Most infectious disease control programs have a well defined epidemiological end point target. For polio the goal is eradication, for lymphatic filariasis it is elimination, but for other diseases the goal is simply to control the disease to the point where it is no long a public health problem either because the infectious agent is simply too prevalent or because the costs associated with going the last mile are too great.
Currently the goal of onchocerciasis – or river blindness – control in Africa is to reduce the disease to the point where it is no longer a public health problem. In most of Africa, progress towards this goal is achieved through annual and semi-annual mass treatment of communities with ivermectin using the community directed treatment approach developed and advocated by APOC.
It is therefore really exciting news that research conducted by Jan Remme and colleagues in Mali and Senegal and published this month in PLoS Neglected Tropical Diseases suggests that elimination of the disease might also be possible. In two regions in Mali and Senegal, which have been benefitting from ivermectin treatment for years through vestiges of the former OCP program, treatment was stopped and then about a year and a half later researchers investigated subsequent transmission. They were able to conclude that transmission had been successfully interrupted in the areas.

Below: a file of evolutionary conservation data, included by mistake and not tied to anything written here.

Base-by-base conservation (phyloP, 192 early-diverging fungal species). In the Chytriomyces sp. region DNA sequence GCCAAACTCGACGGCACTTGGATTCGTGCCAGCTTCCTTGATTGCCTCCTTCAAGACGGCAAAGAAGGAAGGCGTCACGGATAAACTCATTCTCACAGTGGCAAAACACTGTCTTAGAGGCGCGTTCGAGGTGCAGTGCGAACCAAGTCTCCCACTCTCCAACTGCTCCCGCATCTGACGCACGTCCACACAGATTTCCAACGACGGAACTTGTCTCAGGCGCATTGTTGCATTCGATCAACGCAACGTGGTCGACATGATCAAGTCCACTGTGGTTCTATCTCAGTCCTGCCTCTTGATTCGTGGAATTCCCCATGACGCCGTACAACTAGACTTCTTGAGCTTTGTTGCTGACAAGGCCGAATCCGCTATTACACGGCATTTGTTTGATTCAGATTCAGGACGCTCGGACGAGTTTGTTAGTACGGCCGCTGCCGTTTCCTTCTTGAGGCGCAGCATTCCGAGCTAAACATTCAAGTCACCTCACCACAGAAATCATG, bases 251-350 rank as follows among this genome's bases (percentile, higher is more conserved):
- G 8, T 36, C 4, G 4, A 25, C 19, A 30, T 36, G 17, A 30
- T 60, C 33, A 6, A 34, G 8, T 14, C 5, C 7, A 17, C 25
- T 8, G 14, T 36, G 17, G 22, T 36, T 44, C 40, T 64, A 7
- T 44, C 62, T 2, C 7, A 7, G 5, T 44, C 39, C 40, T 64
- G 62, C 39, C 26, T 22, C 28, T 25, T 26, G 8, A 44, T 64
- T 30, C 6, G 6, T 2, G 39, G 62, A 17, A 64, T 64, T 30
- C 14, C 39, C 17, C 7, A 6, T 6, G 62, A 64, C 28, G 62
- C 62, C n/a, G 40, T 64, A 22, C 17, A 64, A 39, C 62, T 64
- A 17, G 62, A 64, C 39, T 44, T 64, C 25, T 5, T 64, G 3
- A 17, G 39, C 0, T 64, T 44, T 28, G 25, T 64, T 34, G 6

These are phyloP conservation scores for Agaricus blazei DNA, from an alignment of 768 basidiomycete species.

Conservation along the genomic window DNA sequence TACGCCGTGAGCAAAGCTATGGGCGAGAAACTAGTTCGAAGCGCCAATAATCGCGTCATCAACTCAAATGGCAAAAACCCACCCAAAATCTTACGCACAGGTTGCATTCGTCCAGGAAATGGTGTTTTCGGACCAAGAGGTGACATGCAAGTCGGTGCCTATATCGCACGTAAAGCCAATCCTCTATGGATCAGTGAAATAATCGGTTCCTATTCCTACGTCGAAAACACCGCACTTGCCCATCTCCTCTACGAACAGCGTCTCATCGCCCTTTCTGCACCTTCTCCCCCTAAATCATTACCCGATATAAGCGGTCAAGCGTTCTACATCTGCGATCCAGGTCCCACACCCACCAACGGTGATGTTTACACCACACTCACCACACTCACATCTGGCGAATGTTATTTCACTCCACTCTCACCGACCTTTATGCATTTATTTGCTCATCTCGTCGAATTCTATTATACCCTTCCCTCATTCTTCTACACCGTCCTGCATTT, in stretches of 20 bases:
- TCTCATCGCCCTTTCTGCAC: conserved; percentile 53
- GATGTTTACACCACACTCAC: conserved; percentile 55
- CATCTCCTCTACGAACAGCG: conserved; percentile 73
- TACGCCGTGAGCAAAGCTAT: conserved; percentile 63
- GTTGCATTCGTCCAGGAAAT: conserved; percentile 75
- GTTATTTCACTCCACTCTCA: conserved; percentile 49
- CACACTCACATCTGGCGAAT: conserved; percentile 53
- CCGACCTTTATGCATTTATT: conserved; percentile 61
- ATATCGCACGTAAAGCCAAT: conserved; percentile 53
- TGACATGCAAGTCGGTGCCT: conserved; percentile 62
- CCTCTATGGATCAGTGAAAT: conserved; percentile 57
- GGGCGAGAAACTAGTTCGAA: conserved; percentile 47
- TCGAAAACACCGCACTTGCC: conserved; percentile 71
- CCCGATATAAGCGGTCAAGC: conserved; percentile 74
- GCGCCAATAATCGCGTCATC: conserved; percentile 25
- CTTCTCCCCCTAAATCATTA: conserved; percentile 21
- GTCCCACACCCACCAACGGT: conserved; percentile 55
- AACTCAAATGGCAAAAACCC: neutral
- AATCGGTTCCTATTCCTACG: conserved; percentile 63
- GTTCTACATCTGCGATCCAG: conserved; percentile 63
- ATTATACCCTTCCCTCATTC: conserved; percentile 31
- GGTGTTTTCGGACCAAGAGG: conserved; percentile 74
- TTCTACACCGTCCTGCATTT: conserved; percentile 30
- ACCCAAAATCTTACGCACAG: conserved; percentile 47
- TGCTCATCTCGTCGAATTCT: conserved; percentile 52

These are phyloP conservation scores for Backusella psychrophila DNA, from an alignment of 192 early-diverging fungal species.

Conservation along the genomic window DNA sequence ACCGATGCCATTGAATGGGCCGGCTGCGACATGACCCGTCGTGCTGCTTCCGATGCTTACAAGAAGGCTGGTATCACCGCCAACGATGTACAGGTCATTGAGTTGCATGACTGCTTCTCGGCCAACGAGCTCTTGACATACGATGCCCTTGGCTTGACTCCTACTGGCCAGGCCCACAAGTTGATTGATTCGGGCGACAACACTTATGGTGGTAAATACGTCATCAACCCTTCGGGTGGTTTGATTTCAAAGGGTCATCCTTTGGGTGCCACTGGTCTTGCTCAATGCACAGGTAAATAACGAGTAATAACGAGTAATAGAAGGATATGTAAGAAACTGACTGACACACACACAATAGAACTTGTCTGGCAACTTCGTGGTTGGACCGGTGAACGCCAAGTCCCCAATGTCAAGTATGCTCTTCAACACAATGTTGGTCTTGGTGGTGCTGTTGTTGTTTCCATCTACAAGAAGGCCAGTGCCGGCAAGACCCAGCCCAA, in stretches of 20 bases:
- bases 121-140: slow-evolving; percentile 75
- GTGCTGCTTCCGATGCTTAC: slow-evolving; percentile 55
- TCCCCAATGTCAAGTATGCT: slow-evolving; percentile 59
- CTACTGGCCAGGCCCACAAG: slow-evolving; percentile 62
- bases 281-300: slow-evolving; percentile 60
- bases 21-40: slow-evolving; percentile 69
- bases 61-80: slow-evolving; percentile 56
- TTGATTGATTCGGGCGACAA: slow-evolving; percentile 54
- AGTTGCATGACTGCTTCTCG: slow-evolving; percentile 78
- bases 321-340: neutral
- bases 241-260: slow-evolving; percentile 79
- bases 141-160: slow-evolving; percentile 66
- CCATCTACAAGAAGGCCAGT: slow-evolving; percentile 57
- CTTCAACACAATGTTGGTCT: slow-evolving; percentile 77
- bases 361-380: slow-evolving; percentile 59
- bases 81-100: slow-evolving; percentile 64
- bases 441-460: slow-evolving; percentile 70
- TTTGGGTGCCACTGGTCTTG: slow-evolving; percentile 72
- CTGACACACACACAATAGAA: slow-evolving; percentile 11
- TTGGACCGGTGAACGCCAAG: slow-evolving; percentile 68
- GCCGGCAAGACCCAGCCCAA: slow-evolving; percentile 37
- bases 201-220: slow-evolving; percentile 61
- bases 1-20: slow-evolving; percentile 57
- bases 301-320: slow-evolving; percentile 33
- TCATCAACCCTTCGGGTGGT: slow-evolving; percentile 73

Of course, what works in one area will not certainly work in a another, but it is exciting news that given the current treatment strategies in use in most onchocerciasis endemic regions an endgame – elimination – might be achievable. Coupled with the news that a new macrofilariacide is in field trials and that doxycycline might also be useful to target the adult worms, this is has been a really good year for onchocerciasis control. Thanks to decades of effort from hardworking entomologists and parasitologists this disease might be on its way out – for good.Share on Facebook